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Thu 3 Dec 2009 04:00 AM

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Tight times

With trillions of cubic feet of gas tied up in low permeability reservoirs, tight gas production has become the hot topic. Schlumberger’s Lee Ramsey talks to O&G ME.

Tight times
Lee Ramsey is manager of the Schlumberger Tight Gas Center of Excellence in Saudi Arabia.
Tight times
Seismic field work being carried out by Saudi Aramco.
Tight times
The drilling of multiple stage exploration wells is yielding encouraging results.

With trillions of cubic feet of gas tied up in low permeability reservoirs, tight gas production has become the hot topic. Schlumberger’s Lee Ramsey talks to O&G ME.

Around the world there are trillions of cubic feet of gas that could be used to supplement the world’s energy supplies. However, much of this abundant resource is difficult to produce because the gas is held in tight reservoirs where the permeability of the reservoir rocks is extremely low.

Producing tight gas is challenging, yet considering the quantities available and the long-term producability of this resource, such non-conventional gas is now being regarded as a significant energy resource for the future. Tight gas could help to address the predicted deficit between energy supplies and demand in the coming decades.

To understand the economic viability of the complex, unconventional gas developments of tomorrow, Middle East operators must focus on new solutions today.

A concerted technological effort to better understand tight gas resource characteristics and to develop solid engineering approaches is necessary to deliver significant production increases.

Schlumberger has risen to the challenge, and through real collaborative efforts with
Saudi Aramco

and its international oil company partnerships, its Tight Gas Center of Excellence in Dhahran, is delivering bona fide leaps in reservoir understanding.

Lee Ramsey, manager of the Tight Gas Center of Excellence (TGCoE), tells Oil & Gas Middle East that the exciting developments are important steps to a real game changing approach to the tight gas conundrum.

The basics

The permeability of rock formations is essentially what governs how easily gas held within will flow. High permeability carbonate formations have higher porosity and often have natural fractures through which gas will easily flow, and are typically prolific producers without the need for technically sophisticated approaches.

“In the Middle East people are accustomed to working with carbonates which have a very high permeability that will produce naturally or, if the wellbore is damaged, a matrix stimulation with a little bit of acid,” explains Ramsey. “However, tight gas fields (today Schlumberger has a working definition of 0.1 millidarcy and below as tight gas), will usually not flow with a simple perforation. It requires a much deeper understanding of the reservoir and accurately tailored solutions that fit, as well as specialist treatment fluids and techniques,” he adds.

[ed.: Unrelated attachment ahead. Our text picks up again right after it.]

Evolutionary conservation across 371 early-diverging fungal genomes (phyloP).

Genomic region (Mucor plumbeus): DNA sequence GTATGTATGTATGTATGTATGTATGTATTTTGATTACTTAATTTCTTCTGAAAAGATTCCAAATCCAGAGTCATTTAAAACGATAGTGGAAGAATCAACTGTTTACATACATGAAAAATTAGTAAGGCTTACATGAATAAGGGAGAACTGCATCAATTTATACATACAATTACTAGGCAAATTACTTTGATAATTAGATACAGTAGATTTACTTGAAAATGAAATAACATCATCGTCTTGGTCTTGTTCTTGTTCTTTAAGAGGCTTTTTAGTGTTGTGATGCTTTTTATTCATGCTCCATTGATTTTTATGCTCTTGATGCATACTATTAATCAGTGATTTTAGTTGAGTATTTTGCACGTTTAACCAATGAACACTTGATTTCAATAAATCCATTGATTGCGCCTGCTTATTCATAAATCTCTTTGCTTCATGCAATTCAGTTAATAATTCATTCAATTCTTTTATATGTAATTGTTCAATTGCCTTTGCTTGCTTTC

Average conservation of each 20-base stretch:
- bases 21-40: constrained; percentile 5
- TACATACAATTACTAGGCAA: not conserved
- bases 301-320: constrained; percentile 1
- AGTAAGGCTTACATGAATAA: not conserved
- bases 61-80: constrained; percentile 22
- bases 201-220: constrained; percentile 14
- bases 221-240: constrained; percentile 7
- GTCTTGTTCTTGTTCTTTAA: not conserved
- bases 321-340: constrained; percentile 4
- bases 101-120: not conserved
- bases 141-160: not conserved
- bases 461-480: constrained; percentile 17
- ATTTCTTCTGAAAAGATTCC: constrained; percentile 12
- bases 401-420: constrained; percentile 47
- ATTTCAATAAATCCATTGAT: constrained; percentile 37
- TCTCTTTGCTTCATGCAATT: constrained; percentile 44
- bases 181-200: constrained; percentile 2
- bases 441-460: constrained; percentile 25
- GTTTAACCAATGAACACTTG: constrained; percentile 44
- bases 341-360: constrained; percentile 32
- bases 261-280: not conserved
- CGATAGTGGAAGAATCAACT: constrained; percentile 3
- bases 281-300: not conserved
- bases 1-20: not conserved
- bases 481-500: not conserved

“What we are advocating is that the decision of whether to use a well for production should not be made exclusively on initial flow appraisals. With improved understanding of the reservoir characterisation, better informed decisions could be made.”

Indeed, obtaining commercial flow rates is a crucial factor when drilling and completing tight gas wells. In the Middle East, tight gas wells are typically deeper and hotter than other gas wells, making them more expensive to complete.

“On the surface of things it would seem simple to transfer the technology and knowledge from experiences in North America. However, because we can be working at depths of 18 000ft – 20 000ft and temperatures approaching 350 degrees Farenheit in Saudi Arabia, the wells in North America do not share the same high temperature and high pressure characteristics, as they are typically between 6000ft and 12 000ft so we find that the toolbox is much smaller.”

This hostile environment becomes additionally challenging when the highly specialist equipment needed is rarely the sort that sits in inventory. “These pieces of kit tend to have long lead times; a good example would be 15K packers, sliding sleeves, upper and lower downhole completion equipment, which are essentially made to order,” says Ramsey.

An additional benefit which has come from the concentrated learning environment is that the research is highlighting crucial gaps in the technology – and the feedback from Dhahran to research centres throughout the Schlumberger regional and global network is helping to address these. To add to the already significant challenges, the fields in question are often remote from existing facilities and operating bases.

Access point

To achieve optimum flow rates, options to drill vertical, horizontal, or multilateral wells must be considered alongside the optimum number of zones, or stages within a zone.

In tight gas wells, production from a single zone is often less than expected. Especially when you have been used to working on prolific high permeability wells. To increase tight gas production, multiple zones in vertical wells or multiple stage fracture treatments within a zone on a horizontal well are required. In striving for maximum productivity from a tight gas reservoir, whether in new or existing wells, attaining that production level crucially depends on an appropriate open hole or cased hole strategy.